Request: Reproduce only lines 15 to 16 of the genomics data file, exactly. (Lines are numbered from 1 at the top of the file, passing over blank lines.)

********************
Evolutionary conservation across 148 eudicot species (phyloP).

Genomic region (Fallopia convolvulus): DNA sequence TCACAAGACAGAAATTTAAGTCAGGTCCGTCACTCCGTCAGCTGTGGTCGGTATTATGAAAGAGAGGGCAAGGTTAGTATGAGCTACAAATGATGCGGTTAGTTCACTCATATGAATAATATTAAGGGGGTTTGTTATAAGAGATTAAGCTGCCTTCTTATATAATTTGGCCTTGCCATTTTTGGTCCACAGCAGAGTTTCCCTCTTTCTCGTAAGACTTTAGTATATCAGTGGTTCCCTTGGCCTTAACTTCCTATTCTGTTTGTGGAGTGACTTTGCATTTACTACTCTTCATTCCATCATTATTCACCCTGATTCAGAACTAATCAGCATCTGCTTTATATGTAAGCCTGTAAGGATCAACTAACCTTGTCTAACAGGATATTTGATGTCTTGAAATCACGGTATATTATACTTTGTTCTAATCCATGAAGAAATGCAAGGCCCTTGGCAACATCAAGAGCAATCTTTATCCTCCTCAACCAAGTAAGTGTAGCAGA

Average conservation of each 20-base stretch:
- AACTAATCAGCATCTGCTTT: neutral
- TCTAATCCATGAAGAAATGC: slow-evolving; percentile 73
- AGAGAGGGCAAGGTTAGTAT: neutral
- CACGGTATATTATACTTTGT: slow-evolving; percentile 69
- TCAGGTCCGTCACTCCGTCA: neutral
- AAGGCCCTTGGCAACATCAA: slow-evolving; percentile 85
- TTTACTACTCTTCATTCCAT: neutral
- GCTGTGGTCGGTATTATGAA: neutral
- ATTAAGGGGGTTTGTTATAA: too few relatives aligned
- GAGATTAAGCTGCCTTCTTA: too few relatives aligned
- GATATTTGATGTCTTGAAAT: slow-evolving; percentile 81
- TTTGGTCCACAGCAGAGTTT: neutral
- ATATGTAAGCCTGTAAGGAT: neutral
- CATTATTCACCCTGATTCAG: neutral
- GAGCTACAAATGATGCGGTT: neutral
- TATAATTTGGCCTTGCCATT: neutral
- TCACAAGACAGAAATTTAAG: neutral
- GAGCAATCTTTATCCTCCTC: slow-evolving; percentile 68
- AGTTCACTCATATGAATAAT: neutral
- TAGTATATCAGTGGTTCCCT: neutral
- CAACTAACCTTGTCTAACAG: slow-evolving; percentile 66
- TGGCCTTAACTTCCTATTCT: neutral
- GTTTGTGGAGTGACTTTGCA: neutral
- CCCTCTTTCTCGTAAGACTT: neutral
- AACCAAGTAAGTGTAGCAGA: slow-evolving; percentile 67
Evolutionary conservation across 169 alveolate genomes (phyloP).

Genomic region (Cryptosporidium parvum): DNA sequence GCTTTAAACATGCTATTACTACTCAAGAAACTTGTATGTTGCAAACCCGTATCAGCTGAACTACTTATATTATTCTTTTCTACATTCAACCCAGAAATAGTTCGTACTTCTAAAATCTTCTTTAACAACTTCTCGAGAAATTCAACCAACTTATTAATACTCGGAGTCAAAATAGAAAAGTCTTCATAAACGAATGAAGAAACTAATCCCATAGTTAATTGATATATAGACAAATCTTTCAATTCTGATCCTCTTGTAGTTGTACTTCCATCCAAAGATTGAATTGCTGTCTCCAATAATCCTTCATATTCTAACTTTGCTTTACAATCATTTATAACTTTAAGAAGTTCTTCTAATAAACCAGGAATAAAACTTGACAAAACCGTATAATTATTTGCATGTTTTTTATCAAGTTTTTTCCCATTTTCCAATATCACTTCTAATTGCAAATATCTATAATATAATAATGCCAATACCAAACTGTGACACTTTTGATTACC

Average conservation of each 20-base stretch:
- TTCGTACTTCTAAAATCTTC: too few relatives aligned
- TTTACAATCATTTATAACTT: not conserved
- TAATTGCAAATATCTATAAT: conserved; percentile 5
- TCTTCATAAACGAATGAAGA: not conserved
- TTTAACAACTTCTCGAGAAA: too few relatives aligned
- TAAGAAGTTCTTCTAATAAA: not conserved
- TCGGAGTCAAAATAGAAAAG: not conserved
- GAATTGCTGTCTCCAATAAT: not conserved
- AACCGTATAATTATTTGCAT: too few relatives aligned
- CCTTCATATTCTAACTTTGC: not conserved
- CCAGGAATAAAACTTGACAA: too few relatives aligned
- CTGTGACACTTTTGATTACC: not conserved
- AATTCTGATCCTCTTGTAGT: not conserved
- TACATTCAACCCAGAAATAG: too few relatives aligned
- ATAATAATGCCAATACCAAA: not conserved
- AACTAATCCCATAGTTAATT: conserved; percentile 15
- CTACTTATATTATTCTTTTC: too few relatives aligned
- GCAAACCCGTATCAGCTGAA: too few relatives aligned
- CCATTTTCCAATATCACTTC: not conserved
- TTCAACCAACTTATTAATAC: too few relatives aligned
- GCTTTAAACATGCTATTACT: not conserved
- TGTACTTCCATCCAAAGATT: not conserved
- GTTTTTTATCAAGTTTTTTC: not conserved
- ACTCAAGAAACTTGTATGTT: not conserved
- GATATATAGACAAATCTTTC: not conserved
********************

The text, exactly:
- TTTGGTCCACAGCAGAGTTT: neutral
- ATATGTAAGCCTGTAAGGAT: neutral